Alaska Urological Institute

Kidney & Bladder Stone

A kidney or bladder stone is a formation of excess minerals, such as calcium, that have collected in the body and crystalized into a nugget-like “stone.” Institute doctors utilize a number of very effective and minimally invasive techniques to remove stones at our offices.

Normally, a kidney stone does not cause pain while it remains in the kidney. But when it travels through the urinary system, a stone can create a blockage, causing sudden, intense pain. This means that a person with a kidney stone may not have any symptoms and, in fact, may not even be aware that he or she has a stone.

The most common causes of stones are chronic dehydration, a high-salt diet and some medical conditions, such as gout. Having a parent who had stones increases a person’s chances of getting stones. Once a condition found only in adults, urinary stones are on the rise in children, most likely due to not drinking enough water and eating a high-salt diet.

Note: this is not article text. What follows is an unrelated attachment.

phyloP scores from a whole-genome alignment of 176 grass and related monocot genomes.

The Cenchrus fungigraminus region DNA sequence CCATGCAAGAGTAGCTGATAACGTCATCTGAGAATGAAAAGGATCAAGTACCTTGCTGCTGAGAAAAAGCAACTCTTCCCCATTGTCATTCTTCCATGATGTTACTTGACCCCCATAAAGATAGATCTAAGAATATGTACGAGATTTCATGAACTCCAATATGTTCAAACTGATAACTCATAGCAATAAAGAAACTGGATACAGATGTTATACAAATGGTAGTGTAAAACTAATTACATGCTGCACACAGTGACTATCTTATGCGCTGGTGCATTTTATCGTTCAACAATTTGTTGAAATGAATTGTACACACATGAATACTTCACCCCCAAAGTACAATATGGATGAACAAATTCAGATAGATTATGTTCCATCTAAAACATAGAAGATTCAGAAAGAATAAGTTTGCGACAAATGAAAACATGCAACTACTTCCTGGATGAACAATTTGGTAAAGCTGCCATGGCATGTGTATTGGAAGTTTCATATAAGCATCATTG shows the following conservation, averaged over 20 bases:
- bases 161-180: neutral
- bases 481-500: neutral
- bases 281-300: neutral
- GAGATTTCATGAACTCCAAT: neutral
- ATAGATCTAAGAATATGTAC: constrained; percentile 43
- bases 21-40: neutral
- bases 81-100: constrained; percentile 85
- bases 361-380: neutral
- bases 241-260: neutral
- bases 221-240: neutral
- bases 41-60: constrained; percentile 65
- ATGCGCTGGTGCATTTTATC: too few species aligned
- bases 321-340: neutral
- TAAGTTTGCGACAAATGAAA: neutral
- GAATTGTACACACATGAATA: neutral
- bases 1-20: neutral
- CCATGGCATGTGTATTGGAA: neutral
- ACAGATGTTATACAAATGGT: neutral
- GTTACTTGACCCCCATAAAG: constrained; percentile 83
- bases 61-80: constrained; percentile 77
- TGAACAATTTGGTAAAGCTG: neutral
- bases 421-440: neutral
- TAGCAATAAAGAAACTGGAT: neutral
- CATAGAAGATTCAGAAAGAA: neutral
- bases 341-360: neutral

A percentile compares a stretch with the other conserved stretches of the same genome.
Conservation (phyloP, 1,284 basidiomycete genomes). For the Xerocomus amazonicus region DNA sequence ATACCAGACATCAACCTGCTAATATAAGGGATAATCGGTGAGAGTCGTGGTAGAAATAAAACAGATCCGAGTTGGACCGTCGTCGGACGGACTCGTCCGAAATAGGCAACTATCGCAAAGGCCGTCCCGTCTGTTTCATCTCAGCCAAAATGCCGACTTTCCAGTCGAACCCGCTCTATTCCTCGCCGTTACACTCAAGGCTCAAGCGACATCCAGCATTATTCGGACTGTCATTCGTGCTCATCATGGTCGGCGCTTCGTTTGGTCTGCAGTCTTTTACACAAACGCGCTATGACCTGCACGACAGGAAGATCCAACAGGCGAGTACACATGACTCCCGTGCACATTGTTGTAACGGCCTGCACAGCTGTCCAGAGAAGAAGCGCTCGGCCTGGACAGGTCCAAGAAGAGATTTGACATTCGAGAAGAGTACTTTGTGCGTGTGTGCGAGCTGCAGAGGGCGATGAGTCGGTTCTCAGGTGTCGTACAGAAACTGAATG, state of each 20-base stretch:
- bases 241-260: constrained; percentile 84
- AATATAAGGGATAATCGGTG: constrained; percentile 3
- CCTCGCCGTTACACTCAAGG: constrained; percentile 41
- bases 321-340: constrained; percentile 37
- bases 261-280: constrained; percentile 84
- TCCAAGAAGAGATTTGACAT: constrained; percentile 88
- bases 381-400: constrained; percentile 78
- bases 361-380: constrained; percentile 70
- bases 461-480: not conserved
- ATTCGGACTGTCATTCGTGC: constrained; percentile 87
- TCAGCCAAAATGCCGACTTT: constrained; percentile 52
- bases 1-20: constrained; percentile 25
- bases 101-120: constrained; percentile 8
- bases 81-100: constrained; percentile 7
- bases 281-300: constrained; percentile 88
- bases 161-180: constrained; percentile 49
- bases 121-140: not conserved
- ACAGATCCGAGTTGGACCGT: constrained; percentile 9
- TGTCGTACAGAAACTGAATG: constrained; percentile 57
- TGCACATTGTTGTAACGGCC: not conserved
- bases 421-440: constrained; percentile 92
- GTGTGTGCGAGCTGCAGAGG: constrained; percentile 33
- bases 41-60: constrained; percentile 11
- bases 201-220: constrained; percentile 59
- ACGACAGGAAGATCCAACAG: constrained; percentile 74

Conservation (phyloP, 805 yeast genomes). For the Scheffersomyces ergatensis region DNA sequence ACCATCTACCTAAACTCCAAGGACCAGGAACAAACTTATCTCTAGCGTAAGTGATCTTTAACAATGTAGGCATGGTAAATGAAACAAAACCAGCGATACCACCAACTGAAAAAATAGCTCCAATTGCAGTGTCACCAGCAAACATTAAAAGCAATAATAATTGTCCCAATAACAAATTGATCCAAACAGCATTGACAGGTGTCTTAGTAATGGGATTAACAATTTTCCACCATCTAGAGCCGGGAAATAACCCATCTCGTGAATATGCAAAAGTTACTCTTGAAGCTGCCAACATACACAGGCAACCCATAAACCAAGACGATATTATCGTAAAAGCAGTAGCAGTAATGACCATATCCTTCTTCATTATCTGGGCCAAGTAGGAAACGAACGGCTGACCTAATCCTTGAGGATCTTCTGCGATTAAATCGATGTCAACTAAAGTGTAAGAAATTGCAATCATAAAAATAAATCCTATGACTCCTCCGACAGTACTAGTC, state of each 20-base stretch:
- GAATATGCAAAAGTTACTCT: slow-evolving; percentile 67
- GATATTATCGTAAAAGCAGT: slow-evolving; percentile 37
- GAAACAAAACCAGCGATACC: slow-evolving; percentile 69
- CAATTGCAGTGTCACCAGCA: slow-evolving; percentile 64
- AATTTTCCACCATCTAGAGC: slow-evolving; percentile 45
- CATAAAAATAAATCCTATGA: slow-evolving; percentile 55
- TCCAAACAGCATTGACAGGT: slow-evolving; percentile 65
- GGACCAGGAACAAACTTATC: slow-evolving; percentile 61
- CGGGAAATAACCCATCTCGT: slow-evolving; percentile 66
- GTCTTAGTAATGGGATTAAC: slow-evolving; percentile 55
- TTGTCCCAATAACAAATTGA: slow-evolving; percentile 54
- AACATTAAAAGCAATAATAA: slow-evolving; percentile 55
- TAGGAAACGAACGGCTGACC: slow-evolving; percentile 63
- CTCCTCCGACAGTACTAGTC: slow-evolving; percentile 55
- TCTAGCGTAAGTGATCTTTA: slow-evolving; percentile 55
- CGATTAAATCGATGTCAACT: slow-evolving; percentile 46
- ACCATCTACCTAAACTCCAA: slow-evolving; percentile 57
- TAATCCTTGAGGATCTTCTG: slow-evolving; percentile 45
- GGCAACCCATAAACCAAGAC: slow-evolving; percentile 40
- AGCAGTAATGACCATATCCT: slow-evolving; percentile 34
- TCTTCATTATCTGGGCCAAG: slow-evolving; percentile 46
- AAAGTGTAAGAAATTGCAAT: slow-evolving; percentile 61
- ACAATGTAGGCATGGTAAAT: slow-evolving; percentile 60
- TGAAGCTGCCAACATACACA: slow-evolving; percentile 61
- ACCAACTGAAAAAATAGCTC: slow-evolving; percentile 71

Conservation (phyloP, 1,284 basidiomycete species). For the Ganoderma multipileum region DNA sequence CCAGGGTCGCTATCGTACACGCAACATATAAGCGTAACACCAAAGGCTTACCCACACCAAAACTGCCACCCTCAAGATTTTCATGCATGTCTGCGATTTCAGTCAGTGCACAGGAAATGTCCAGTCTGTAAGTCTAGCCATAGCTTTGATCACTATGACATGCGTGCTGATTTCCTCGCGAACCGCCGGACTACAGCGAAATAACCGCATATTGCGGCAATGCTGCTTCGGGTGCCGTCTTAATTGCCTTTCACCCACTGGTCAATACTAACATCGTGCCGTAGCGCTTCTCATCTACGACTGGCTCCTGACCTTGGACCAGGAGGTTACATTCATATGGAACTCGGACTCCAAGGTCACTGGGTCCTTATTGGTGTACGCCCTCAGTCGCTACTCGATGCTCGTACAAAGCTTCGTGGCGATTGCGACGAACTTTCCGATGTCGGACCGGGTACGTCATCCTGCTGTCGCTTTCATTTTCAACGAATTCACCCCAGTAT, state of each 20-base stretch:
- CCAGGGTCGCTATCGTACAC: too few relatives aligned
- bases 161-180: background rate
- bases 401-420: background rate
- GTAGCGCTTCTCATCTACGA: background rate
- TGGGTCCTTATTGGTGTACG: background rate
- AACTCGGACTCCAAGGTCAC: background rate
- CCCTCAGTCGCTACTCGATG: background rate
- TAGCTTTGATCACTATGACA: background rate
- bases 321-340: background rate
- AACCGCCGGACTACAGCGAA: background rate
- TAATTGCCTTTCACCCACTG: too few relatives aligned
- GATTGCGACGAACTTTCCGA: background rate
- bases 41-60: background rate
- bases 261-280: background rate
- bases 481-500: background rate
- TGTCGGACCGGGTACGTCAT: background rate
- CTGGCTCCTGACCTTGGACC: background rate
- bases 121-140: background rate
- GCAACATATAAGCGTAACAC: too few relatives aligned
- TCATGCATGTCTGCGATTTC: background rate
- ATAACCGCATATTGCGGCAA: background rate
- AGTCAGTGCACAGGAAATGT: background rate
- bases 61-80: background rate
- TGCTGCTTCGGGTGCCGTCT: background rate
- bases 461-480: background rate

Stones are usually passed out of the body through the urine. But when they are too large or do not pass for some other reason, Institute doctors can break it with sound waves from outside the body into tiny fragments that are small enough to pass through the urine. This treatment method is preferable because it does not require incisions.

If sound-wave therapy proves ineffective, we can utilize time-tested, minimally invasive surgery techniques to remove stones, such as laparoscopy or cystoscopy.

Institute urologists are very experienced in the diagnosis and removal of kidney and bladder stones. In all but a very few exceptional cases, treatment of stones is an outpatient procedure that requires only minimal anesthesia and can be performed in our offices.